Control word components
Bit num. If not set means: If set means:
0 Consumer (S/PDIF) Professional (AES/EBU)
(Changes meaning of control word)
1 Normal Compressed data
2 Copy restrict Copy permit
3 2 channels 4 channels
5 No pre-emphasis Pre-emphasis
6–7 Mode, defines subsequent bytes, always zero
8–14 Audio source category (general, CD-DA, DVD, etc.)
15 L-bit, original or copy (see text)

There is one channel status bit in each subframe, making 384 bits in each audio block. This means that there are 384/8 = 48 bytes available in each audio block. The meaning of the channel status bits is completely different between AES/EBU and the S/PDIF.

For S/PDIF, the 192-bit block for each channel is divided into 12 words of 16 bits each. The first 6 bits of the first word are a control code. The meaning of its bits are shown in the accompanying table.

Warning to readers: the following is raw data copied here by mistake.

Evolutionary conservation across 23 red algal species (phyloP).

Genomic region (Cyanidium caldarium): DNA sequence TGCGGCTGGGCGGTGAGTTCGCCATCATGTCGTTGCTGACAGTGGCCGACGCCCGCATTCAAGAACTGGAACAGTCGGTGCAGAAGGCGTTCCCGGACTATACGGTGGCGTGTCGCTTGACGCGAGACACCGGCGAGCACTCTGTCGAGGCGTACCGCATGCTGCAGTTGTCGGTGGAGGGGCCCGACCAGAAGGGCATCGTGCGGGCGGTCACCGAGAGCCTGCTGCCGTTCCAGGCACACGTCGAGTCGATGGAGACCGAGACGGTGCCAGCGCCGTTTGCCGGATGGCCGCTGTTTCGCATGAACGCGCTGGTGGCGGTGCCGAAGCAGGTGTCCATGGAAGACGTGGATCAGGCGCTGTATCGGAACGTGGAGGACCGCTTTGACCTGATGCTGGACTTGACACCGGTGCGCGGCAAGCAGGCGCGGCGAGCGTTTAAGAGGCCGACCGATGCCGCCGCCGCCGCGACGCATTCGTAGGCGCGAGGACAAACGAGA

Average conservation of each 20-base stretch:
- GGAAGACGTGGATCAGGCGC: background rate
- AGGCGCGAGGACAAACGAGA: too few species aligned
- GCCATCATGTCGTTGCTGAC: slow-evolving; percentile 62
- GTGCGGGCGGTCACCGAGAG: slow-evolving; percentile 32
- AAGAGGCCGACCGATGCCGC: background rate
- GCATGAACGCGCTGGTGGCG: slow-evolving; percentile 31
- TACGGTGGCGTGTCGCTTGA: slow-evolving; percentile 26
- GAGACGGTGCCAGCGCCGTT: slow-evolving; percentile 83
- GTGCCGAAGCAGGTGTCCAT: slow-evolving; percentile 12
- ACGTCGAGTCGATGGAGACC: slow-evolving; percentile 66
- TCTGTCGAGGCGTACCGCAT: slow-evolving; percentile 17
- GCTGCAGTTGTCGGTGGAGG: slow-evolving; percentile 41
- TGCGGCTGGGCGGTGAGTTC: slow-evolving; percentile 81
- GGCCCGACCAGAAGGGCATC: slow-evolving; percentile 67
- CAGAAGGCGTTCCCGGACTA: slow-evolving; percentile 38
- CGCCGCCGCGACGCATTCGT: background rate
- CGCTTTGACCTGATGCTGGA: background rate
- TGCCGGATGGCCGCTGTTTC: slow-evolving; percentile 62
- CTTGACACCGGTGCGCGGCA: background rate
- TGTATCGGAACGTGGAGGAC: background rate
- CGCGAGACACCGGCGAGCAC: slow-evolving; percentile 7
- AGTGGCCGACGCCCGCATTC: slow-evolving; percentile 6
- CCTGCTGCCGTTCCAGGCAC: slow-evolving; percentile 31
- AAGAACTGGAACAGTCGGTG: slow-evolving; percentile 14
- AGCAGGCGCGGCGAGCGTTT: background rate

Bits 8–14 of the control code are a 7-bit category code indicating the type of source equipment, and bit 15 is the "L-bit", which (for most category codes) indicates whether copy-restricted audio is original (may be copied once) or a copy (does not allow recording again). The L-bit is only used if bit 2 is zero, meaning copy-restricted audio. The L-bit polarity depends on the category, with recording allowed if it is 1 for DVD-R and DVR-RW, but 0 for CD-R, CD-RW, and DVD. For plain CD-DA (ordinary nonrecordable CDs), the L-bit is not defined, and recording is prevented by alternating bit 2 at a rate of 4–10Hz.


S/PDIF lacks flow control and retry facilities, which limits its usefulness in applications outside of synchronous playback.